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Why Eating Out Alone Doesn't Have To Be Lonely

There may be a shift occurring in our willingness to eat alone that has to do with the pleasure and power of food itself. i

There may be a shift occurring in our willingness to eat alone that has to do with the pleasure and power of food itself. iStockphoto hide caption

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There may be a shift occurring in our willingness to eat alone that has to do with the pleasure and power of food itself.

There may be a shift occurring in our willingness to eat alone that has to do with the pleasure and power of food itself.

iStockphoto

From the Jakarta Ritz-Carlton to Kerala guesthouses to the Detroit Marriott, environmental journalist and educator Simran Sethi has eaten more room service meals than she can count. "I'm sure it's in the thousands," she says.

And why was she so often eating alone in her hotel room?

"I was always ashamed to go to a restaurant alone and ask for a table for one," she says.

But at the end of five years of cross-continental research for her book, Bread, Wine, Chocolate: The Slow Loss of Foods We Love, Sethi stepped out — and made reservations at a cevicheria in Lima, Peru.

She was ushered to a table with a view of the sink — the worst in the restaurant. But she adamantly refused and soon was seated at a much better table for two. Not long after, while sipping her pisco sour (Peru's signature cocktail), she says she ate the tastiest grilled octopus of her life.

"I love octopus, and this one was a deep purple wonder," she tells us over email, "cooked over fire, with flesh so tender it tasted of wood and the ocean."

Suddenly, Sethi writes, dining out alone felt like a courageous act. Striking up conversation with those around her led her to feel much more connected to people in the city she was visiting than she'd ever imagined.

Sethi's celebration of dining out alone in Bread, Wine, Chocolate, which was released Nov. 10, is perfectly in tune with the zeitgeist. Online restaurant reservations provider Open Table — which is owned by Priceline — reported in October that there has been a 62 percent rise in solo reservations over the past two years. And data collected by the Hartman Group, a market research firm, for a report by the Food Marketing Institute, showed that nearly half of all meals in America are now eaten alone — and half of those meals are eaten away from home.

Of course, some people eat alone grudgingly. But a table for one can also be a "third place" where one goes by choice to be alone among others. The term "third place" was initially coined by sociologist Ray Oldenburg in his book The Great Good Place and inspired immensely successful hangouts like Starbucks and Panera. Today, technology also eases some of our discomfort of sitting alone in public: We can tap away at a dissertation or a love letter or skim social media.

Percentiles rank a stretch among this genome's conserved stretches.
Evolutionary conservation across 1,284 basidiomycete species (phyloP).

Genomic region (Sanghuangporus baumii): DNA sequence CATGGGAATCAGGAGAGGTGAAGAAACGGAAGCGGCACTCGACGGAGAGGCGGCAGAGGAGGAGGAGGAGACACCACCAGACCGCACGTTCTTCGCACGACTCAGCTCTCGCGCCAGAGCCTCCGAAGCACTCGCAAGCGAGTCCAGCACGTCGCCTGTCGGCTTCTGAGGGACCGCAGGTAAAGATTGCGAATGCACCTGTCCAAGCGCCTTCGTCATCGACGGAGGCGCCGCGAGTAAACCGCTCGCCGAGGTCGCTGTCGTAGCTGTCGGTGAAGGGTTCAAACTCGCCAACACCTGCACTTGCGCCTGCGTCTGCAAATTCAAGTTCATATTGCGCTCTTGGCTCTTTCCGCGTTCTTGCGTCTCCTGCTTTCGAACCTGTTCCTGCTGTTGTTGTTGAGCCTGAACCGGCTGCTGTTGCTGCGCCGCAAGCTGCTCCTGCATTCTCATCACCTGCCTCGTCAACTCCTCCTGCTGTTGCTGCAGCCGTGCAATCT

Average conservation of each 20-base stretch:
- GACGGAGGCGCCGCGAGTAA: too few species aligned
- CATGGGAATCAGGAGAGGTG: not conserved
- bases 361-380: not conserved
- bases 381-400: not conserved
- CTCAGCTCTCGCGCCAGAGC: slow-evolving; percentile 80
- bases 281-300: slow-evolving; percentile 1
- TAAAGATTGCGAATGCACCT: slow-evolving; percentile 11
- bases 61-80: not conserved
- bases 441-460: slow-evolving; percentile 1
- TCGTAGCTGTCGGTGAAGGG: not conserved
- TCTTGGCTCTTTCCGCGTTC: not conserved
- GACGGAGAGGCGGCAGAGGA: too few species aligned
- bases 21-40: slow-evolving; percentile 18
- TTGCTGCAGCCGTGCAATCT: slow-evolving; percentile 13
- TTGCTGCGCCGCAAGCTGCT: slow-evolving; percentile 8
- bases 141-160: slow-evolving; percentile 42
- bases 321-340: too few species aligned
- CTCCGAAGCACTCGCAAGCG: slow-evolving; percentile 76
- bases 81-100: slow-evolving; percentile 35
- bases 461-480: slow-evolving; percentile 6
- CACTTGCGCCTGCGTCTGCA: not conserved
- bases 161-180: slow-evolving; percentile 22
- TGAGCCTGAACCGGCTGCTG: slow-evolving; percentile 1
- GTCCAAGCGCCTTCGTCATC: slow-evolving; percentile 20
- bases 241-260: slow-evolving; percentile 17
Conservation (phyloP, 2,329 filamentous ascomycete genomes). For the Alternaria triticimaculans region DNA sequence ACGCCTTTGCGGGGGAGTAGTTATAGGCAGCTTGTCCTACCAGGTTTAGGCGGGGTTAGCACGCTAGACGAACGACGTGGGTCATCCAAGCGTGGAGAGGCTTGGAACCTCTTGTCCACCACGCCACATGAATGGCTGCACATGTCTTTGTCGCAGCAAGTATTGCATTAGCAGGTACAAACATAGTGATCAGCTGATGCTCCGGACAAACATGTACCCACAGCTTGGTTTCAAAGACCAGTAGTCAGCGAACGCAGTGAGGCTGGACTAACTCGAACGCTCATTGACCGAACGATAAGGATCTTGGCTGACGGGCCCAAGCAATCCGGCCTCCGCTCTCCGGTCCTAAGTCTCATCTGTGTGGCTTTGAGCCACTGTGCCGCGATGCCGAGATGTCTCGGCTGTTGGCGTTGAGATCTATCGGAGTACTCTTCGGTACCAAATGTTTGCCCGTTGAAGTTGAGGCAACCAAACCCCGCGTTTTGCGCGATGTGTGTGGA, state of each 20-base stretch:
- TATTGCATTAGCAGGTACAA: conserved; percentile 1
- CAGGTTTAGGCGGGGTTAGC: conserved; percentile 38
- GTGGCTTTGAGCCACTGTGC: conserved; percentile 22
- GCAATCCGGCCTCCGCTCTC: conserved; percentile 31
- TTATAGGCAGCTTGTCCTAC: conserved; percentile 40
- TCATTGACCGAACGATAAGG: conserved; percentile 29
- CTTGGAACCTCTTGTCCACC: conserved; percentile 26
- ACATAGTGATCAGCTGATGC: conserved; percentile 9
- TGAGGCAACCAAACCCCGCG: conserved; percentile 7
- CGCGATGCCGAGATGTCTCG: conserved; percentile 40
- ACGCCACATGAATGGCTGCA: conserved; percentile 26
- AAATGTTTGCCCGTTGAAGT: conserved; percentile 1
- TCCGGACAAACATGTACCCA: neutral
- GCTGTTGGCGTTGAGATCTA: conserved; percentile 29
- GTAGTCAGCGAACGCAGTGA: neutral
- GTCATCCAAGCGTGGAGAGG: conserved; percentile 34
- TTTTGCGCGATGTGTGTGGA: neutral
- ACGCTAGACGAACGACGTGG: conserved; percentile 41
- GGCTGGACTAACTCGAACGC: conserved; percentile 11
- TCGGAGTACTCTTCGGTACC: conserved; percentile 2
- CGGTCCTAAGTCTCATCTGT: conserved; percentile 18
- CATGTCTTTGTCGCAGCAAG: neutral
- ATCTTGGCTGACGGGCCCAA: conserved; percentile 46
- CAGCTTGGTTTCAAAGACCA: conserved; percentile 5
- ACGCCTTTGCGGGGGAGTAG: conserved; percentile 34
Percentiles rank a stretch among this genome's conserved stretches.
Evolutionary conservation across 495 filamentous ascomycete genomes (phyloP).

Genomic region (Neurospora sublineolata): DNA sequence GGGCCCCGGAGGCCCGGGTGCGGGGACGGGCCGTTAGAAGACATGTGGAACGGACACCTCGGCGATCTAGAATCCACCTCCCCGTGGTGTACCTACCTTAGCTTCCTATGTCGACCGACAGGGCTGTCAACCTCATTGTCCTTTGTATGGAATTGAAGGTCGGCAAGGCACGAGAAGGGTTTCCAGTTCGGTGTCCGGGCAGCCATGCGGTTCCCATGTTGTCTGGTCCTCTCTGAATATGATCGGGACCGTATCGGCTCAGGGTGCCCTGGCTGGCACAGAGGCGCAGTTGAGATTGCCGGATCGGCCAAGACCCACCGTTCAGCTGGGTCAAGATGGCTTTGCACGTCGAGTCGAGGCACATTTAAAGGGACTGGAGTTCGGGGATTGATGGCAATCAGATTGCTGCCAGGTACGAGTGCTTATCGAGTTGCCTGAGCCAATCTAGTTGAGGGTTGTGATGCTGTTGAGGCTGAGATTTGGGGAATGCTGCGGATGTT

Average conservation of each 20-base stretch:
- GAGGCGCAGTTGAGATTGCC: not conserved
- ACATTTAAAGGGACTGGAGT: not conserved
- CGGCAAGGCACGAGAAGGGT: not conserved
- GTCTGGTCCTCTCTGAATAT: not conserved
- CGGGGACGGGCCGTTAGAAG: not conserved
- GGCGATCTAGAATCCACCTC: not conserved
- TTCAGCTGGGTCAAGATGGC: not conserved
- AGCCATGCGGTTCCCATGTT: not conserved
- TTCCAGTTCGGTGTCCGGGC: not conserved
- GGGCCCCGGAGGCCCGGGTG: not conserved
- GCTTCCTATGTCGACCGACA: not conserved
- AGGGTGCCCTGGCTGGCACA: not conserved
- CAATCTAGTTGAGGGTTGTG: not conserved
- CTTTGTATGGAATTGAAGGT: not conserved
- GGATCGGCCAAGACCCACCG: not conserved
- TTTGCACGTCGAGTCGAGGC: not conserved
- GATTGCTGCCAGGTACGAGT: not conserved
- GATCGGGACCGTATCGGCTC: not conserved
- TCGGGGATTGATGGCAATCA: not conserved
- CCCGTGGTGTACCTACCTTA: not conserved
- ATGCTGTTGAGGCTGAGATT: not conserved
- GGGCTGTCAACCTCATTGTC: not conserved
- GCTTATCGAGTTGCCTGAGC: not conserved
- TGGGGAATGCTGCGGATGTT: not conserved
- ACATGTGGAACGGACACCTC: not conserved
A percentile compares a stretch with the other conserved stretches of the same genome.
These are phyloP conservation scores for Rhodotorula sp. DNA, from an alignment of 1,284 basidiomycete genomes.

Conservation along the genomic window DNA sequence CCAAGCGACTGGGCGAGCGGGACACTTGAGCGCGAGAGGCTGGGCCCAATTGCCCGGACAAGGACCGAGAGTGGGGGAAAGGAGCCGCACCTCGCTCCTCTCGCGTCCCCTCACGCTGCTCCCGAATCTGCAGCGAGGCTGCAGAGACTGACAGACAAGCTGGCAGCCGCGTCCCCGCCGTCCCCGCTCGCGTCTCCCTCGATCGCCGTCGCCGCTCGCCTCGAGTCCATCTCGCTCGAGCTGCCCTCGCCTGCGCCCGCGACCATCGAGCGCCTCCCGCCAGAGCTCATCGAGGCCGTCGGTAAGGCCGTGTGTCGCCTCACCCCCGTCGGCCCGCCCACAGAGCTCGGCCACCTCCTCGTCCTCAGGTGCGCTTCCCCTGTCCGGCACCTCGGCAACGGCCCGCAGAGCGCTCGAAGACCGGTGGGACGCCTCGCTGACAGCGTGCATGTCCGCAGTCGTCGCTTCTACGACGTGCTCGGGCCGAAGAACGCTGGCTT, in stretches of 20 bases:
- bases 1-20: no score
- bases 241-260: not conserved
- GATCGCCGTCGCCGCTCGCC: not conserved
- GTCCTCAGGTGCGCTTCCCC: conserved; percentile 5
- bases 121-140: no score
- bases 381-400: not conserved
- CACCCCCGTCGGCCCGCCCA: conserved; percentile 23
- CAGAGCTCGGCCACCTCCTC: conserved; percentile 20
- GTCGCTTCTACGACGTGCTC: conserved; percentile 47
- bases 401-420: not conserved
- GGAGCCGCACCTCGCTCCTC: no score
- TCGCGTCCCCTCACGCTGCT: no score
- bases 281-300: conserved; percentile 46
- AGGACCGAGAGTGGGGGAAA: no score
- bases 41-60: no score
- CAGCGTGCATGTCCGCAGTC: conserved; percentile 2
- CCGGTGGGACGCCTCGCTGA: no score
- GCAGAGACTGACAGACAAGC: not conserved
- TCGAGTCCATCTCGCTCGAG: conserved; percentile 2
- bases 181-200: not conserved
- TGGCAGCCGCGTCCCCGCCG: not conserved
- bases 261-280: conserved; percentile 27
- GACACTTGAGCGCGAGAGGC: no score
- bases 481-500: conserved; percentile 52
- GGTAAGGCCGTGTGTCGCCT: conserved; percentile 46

But there may be a deeper shift occurring, and that has to do with the pleasure and power of food itself. As we collectively grow more adventurous — sampling more exotic cuisines, farm-to-table, tasting menus and heirloom cultivars — our reasons for eating out can be centered more on the experience of food itself.

"The pulpo, the octopus, was exquisite," says Sethi, who confesses to crying as she ate it — not because she was alone, but because she felt so connected to the world. "Every food and drink has a longer, deeper story connected to lands and people we may never see."

We don't have to trot around the globe to experience this. We only need a bit of curiosity, willingness to step out of our routine, and the ability to savor a well-prepared meal.

So why not consciously choose to dine alone, like a tourist sinking yourself into the sights, sounds and tastes of a new locale? Pick local restaurants that source intriguing ingredients, ask questions of your servers and praise a creative chef.

Be fascinated by the fact that your food is often sourced from far-flung places around the world. Our tables, like the octopus with its tentacles, are never really of, or for, one, as Sethi elegantly shows us. They reach out in all directions to connect to the far-flung farmers, foragers, hunters, truckers, sorters, servers, chefs and guests who may silently join us at every meal.


Jill Neimark is an Atlanta-based writer whose work has been featured in Discover, Scientific American, Science, Nautilus, Aeon, Psychology Today and The New York Times.

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